2. Look beyond the status quo
Intrapreneurs are always challenging the this-is-how-it’s-done thinking. However, they do so in a manner that is more acceptable within an existing company culture. Throughout your career, you will encounter organizations with entrenched processes and politics. Most people want to play it safe and will pressure you to do the same.
Remember that your disruptor mindset is your greatest asset — but how you apply it needs to respect existing paradigms. Choose an approach that will expand and enhance existing structures as opposed to competing with them.
My disruptor mindset led me to join YouTube. The company had started to showcase a way of distributing videos that was catching on with a younger demographic, but it had plenty of challenges to get beyond Nyan Cat.
Having worked in media production at Pixar, I had a strong instinct that creators of all sizes would embrace the democratic nature of distribution via the web as opposed to waiting for gatekeepers. I joined the team in charge of helping creators distribute and get mindshare for their videos — a team of just three people at that time!
We worked closely with our engineering counterparts, constantly pushing the boundaries of what we could deliver to serve our customers best. We used techniques and processes that were well ingrained within the company, such as Objectives and Key Results and a user-focused mindset. Also, we worked to ensure that the business models we doubled-down on were in line with the company’s larger plans.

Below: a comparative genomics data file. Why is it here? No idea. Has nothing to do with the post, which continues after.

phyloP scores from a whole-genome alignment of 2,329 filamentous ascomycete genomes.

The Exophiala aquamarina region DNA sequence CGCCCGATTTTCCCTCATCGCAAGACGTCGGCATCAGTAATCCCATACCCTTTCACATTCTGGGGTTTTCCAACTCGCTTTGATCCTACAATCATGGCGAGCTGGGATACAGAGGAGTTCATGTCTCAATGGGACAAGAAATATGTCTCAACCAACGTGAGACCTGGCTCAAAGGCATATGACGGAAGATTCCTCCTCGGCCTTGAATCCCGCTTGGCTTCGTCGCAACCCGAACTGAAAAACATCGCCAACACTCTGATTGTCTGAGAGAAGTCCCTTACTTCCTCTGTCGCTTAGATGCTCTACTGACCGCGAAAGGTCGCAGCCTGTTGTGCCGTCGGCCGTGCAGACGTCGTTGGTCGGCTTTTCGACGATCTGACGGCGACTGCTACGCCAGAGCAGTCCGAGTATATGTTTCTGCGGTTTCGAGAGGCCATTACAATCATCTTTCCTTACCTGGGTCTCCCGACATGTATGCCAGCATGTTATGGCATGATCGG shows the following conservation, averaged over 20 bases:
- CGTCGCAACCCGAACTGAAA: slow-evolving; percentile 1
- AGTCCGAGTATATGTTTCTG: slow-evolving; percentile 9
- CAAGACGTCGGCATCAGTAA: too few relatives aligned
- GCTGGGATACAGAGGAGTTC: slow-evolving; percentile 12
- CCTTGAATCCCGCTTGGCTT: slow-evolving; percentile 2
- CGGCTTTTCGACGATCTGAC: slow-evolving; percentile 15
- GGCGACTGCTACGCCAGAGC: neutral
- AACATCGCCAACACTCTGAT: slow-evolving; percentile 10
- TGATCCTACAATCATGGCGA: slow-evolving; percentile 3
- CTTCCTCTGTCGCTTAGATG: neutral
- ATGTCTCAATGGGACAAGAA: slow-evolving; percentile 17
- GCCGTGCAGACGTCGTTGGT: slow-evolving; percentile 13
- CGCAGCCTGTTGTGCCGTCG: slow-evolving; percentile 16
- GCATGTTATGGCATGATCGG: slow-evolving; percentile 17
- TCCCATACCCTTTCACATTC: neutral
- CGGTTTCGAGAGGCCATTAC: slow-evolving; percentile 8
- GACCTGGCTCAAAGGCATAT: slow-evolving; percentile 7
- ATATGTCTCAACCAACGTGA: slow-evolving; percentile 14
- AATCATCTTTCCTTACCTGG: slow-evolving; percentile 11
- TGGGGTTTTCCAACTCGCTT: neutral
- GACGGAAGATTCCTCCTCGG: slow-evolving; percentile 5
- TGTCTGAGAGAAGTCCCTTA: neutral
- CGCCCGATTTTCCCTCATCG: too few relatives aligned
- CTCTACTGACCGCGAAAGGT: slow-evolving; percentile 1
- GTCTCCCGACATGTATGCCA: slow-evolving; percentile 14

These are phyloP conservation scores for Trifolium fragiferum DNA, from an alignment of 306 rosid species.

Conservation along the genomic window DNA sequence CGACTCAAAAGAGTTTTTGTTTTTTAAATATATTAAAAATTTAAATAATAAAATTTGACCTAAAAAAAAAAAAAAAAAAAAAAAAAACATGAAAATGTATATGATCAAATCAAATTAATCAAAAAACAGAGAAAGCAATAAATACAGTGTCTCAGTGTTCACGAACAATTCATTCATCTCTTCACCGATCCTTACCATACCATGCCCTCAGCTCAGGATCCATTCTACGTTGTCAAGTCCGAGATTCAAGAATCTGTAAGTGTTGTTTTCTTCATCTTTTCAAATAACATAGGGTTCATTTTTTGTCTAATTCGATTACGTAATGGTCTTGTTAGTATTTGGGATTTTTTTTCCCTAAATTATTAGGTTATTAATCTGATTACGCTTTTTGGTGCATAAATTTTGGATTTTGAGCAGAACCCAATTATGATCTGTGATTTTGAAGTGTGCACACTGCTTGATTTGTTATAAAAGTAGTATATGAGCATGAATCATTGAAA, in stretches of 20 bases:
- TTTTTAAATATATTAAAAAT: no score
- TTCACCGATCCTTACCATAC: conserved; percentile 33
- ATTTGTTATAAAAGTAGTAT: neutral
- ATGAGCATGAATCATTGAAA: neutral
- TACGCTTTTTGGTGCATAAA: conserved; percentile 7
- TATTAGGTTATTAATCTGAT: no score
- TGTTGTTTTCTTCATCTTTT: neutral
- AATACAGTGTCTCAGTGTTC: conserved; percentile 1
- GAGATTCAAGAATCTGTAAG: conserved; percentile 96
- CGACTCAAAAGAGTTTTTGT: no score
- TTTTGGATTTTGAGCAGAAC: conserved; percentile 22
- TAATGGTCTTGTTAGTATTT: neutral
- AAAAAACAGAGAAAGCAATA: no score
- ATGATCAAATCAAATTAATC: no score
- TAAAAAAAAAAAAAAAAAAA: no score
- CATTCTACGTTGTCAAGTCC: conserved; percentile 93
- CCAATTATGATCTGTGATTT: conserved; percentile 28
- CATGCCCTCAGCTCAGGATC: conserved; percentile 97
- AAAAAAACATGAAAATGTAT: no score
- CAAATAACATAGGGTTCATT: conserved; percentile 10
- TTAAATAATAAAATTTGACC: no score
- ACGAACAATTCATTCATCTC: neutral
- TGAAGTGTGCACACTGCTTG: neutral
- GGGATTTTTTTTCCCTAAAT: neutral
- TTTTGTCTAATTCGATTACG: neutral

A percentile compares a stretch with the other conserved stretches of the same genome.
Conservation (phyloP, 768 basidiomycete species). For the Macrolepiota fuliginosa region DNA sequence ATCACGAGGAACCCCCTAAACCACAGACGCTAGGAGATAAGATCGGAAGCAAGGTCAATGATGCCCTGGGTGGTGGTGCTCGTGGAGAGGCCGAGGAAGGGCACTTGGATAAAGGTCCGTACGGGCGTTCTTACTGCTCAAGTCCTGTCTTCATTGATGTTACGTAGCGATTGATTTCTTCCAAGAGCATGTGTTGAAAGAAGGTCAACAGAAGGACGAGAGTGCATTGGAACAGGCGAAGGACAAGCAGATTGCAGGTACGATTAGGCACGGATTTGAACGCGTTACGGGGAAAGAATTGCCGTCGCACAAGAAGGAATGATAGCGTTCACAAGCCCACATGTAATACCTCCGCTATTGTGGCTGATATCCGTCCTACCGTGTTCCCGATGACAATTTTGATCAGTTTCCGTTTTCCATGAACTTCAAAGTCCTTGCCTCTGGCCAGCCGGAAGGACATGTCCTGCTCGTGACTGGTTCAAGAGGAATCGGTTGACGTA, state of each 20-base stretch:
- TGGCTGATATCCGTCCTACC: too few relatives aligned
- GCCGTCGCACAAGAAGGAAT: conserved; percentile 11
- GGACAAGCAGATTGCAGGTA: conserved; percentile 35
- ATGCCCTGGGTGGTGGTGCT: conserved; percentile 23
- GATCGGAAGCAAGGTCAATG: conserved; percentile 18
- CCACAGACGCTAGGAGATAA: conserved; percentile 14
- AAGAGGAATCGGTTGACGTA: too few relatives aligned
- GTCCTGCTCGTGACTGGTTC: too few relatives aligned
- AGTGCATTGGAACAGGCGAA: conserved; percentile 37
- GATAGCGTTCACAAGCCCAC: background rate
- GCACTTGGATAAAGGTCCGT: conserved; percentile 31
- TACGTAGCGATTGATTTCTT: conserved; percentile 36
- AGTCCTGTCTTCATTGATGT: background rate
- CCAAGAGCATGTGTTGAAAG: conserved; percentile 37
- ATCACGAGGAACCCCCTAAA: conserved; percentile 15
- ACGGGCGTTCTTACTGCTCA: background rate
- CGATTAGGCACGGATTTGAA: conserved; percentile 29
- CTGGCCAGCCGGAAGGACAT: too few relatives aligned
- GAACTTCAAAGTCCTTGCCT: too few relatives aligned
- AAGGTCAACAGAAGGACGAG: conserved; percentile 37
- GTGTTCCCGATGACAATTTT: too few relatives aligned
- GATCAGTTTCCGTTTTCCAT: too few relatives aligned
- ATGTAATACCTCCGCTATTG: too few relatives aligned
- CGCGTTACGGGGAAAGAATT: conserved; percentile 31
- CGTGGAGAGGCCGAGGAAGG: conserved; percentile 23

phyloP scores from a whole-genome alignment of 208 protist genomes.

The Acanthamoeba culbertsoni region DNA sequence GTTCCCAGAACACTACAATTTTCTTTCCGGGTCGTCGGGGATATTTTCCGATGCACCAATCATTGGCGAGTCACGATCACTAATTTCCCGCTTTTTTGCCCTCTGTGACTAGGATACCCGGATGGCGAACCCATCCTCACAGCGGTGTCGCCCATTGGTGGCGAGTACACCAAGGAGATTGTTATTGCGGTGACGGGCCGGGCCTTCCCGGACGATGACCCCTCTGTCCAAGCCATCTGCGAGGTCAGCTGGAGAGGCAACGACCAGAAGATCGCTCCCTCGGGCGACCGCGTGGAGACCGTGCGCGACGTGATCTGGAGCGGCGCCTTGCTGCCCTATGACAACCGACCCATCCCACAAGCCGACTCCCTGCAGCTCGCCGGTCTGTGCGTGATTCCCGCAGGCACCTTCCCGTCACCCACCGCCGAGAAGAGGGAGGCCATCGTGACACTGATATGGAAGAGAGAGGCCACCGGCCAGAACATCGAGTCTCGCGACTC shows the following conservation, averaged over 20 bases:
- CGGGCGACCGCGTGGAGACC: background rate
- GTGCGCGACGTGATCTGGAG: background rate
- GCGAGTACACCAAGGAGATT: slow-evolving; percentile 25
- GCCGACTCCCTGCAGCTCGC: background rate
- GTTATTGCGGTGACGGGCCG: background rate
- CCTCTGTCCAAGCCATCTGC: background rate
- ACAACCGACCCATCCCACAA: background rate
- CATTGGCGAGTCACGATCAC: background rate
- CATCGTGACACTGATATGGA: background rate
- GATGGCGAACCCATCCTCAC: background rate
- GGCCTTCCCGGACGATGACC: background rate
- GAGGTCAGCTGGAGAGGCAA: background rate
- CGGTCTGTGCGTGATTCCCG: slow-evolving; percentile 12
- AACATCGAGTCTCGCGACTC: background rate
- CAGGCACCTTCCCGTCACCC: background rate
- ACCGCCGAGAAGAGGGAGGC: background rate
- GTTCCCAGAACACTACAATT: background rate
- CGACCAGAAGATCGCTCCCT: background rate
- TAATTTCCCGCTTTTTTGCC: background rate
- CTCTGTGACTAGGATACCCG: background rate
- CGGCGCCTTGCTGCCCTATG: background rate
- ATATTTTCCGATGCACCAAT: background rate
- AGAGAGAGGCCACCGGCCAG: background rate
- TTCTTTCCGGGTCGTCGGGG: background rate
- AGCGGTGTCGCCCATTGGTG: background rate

YouTube has changed the way we interact with video forever. Remember that saying “we can do better” is often the first step in unlocking pivotal career opportunities and business success.
3. Cultivate breadth and depth of knowledge
Deep expertise is a double-edged sword. On the one hand, it enables you to delve into a specific field and affect substantive change, such as what we saw with Genentech. On the other, we become so narrowly focused on our experiences that we often fail to see the broader trends.
Disney was slow to adopt computer graphics because they were so focused on creating traditional animations — a field in which they had deep expertise. Meanwhile, the Pixar team observed that the CG animation behind short films like Tin Toy made amazingly immersive full-length films. Several decades later, Disney would acquire Pixar.
As an intrapreneur, the company relies on you to understand your domain deeply. But it’s also up to you to keep the rest of the team aware of trends and to anticipate how those trends could impact the company’s business down the line.